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Selaginella apoda (L.) Spring

Kingdom: Plantae Rank: Species Parent: Selaginella Status: Valid

Common Names:

  • MEADOW SPIKE-MOSS - English, United States of America
  • BASKET SELAGINELLA - English, United States of America

Morphological Description

Diagnosis: Plant prostrate-creeping or ascending annual (all other TX species are perennial), often forming mats, delicately thin-herbaceous (our only such species); leaves in 4 ranks, of 2 distinct kinds, without significant hyaline margins, the two types of leaves different in size and shape—lateral leaves ovate to ovate-elliptic, asymmetrical, ca. 1.35–2.25 mm long, 0.75–1.35 mm wide; appressed-ascending (medial) leaves lanceolate, smaller, to ca. 1.2(–1.6) mm long; strobili solitary or paired, obscurely quadrangular (= 4-sided)-flattened, 0.5–2 cm long; 2–4 mm in diam.; sporophylls apically acute to acuminate.


Ecology: Moist areas, ditches, stream banks, seeps, low fields, and low woods; widespread in Pineywoods (e.g., E. Whitehouse 23088, BRIT), Post Oak Savannah, n Gulf Prairies and Marshes and disjunct to e Edwards Plateau (e.g., Burnet Co., Correll & Correll 12746, BRIT, TEX-LL); e U.S. from ME s to FL w to IL, OK, and TX; also disjunct to the mts. of s Mexico and Guatemala. Sporulating May–Dec.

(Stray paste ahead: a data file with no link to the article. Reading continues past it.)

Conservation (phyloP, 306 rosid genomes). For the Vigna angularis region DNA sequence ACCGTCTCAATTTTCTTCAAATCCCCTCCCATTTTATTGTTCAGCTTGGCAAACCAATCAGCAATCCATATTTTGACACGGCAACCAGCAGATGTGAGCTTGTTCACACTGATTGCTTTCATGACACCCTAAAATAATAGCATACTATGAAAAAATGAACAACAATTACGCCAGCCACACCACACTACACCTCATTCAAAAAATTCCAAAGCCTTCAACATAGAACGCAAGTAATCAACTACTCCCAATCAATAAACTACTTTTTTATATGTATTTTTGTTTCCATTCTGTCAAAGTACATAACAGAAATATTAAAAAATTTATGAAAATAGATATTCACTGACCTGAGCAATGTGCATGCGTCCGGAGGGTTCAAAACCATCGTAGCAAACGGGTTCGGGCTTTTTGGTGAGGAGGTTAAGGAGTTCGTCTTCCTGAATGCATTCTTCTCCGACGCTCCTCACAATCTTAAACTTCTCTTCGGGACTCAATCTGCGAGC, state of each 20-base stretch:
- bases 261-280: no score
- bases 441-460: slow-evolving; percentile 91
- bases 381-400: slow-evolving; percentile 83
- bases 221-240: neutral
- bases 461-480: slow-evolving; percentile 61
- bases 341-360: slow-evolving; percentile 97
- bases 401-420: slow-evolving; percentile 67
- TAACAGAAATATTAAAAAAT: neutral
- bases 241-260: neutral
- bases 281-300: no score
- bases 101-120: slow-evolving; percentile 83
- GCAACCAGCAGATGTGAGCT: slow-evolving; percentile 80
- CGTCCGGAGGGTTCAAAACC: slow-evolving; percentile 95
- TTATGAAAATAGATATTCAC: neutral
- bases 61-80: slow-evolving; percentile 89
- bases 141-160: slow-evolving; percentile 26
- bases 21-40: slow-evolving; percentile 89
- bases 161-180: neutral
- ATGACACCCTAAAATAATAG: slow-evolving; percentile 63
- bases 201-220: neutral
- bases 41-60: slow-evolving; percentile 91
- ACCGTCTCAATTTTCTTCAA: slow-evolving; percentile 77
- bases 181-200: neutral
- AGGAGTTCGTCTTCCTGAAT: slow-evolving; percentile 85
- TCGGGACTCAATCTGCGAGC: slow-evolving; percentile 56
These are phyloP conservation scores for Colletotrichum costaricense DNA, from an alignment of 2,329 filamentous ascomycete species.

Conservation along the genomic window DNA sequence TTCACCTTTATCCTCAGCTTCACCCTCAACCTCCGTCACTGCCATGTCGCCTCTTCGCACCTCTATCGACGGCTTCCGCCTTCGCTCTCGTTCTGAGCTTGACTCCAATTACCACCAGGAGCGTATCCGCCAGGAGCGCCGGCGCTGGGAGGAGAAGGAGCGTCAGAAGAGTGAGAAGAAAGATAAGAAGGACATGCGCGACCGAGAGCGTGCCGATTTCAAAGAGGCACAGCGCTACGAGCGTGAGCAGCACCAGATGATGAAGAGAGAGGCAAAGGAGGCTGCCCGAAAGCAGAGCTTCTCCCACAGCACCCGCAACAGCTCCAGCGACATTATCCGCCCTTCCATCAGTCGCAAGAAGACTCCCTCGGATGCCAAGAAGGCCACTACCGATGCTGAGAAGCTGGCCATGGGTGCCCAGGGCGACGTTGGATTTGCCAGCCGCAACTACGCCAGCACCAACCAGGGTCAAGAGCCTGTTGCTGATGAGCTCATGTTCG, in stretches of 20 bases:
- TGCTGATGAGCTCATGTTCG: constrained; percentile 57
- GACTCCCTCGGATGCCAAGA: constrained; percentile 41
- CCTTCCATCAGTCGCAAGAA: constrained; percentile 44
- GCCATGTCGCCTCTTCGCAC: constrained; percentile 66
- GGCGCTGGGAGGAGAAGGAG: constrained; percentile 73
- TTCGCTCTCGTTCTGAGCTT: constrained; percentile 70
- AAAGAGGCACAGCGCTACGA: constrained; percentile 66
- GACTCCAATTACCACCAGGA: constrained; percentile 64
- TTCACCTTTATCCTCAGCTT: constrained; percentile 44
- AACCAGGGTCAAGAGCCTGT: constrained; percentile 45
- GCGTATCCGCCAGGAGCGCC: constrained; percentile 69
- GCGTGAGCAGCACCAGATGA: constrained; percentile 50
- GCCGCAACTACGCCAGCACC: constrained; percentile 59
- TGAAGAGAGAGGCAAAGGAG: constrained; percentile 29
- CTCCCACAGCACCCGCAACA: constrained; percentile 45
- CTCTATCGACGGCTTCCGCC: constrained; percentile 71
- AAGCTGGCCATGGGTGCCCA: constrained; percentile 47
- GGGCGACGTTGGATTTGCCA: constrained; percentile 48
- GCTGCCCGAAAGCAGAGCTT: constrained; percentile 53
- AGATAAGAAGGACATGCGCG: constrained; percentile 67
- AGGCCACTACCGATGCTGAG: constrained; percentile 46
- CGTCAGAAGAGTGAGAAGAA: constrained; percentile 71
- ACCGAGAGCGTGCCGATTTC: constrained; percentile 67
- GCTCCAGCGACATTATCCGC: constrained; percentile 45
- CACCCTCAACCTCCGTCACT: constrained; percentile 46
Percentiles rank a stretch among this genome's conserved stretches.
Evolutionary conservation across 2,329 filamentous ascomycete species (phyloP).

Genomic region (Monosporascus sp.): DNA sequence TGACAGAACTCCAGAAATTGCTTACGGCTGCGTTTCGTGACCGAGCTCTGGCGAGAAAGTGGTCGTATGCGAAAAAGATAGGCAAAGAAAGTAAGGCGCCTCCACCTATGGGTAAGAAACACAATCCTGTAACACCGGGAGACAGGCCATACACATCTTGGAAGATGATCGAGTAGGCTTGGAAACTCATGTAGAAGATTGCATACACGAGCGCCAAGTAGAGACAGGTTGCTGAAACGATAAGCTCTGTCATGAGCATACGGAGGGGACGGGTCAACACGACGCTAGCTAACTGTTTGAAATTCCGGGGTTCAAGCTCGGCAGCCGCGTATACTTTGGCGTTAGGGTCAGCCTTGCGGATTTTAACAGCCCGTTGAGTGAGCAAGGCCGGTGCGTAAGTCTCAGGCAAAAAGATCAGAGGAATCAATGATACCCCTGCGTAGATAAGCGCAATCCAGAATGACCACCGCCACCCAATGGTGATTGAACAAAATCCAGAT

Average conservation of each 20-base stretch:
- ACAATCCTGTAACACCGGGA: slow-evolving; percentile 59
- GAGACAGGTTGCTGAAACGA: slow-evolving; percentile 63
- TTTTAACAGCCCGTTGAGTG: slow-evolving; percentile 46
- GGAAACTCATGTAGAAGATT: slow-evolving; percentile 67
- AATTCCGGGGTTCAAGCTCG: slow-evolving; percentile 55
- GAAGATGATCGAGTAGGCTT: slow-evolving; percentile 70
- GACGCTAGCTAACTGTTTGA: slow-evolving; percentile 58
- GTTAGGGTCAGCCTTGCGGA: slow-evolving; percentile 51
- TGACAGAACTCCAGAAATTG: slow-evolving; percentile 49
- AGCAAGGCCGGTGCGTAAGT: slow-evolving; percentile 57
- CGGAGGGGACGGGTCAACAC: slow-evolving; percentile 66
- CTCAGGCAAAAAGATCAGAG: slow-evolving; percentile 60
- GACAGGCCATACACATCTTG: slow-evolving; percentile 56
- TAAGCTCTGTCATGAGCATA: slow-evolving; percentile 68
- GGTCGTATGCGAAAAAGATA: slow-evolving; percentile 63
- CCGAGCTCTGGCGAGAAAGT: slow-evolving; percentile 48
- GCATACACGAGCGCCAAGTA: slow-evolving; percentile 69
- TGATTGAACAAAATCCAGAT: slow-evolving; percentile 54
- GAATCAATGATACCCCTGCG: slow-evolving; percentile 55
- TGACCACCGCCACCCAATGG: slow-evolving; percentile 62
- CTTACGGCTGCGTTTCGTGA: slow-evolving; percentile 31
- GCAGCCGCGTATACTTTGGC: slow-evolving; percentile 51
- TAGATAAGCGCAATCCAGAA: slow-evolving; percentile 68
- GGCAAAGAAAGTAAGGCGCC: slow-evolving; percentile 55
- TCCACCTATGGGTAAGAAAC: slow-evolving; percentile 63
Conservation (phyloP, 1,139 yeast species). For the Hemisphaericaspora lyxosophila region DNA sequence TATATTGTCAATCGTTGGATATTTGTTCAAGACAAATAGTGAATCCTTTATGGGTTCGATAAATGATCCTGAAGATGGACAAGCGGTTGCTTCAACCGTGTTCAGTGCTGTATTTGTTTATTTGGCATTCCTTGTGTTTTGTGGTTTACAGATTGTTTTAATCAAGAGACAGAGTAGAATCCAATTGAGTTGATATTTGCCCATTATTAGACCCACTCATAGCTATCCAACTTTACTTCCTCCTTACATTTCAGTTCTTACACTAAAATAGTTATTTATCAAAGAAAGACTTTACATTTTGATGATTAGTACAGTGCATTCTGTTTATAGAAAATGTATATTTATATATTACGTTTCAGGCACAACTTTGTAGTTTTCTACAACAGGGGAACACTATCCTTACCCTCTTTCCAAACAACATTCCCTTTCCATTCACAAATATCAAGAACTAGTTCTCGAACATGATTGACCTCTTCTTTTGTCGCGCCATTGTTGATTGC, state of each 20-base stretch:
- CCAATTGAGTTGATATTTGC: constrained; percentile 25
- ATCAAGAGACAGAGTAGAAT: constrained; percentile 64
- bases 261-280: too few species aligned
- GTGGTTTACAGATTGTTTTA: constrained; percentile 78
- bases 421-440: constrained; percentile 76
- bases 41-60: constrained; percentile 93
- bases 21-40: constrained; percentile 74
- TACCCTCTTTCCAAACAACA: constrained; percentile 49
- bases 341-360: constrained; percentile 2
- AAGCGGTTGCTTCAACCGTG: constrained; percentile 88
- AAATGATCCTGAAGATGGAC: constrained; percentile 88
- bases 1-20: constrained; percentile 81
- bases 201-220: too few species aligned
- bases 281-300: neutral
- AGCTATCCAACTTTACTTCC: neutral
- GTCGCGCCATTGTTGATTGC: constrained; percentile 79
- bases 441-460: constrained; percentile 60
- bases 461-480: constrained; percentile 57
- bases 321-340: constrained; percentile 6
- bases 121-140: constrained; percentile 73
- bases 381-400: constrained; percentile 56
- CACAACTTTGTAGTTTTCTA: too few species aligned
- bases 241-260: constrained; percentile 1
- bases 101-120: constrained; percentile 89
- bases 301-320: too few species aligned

Notes: In flood-prone bottomlands in East TX this species is sometimes epiphytic on the often moist lower parts of tree trunks (J. Stanford, pers. comm.). A variety of S. apoda, var. ludoviciana (A. Braun) B.F. Hansen & Wunderlin (based on S. ludoviciana (A. Braun) A. Braun), occurs in the Gulf coastal plain (Hansen & Wunderlin 1998). That variety, which differs in minor ways (e.g., hyaline leaf margins) from var. apoda, is known from GA, FL, AL, MS, and se LA. Selaginella apoda has an interesting biogeography. It is one of numerous TX species that have widespread populations in East TX and isolated disjunct populations on the Edwards Plateau. The range map in Valdespino (1993; and on map provided here) also shows a disjunct occurrence in s TX (which we have not been able to confirm). Even more interesting, it is one of a few species and numerous deciduous forest genera that occur broadly across the eastern United States as far west as TX, and then reappear disjunctly in the mountains of Mexico and in some cases even in Guatemala. [Diplostachyum apodum (L.) Beauv., Lyocopodium apodum L.] (Greek, a-, without, and pous or podium, foot, = footless, in reference to “the stalkless strobili, which were noteworthy in Lycopodium, the genus in which Linnaeus originally place this species”—Thieret 1980)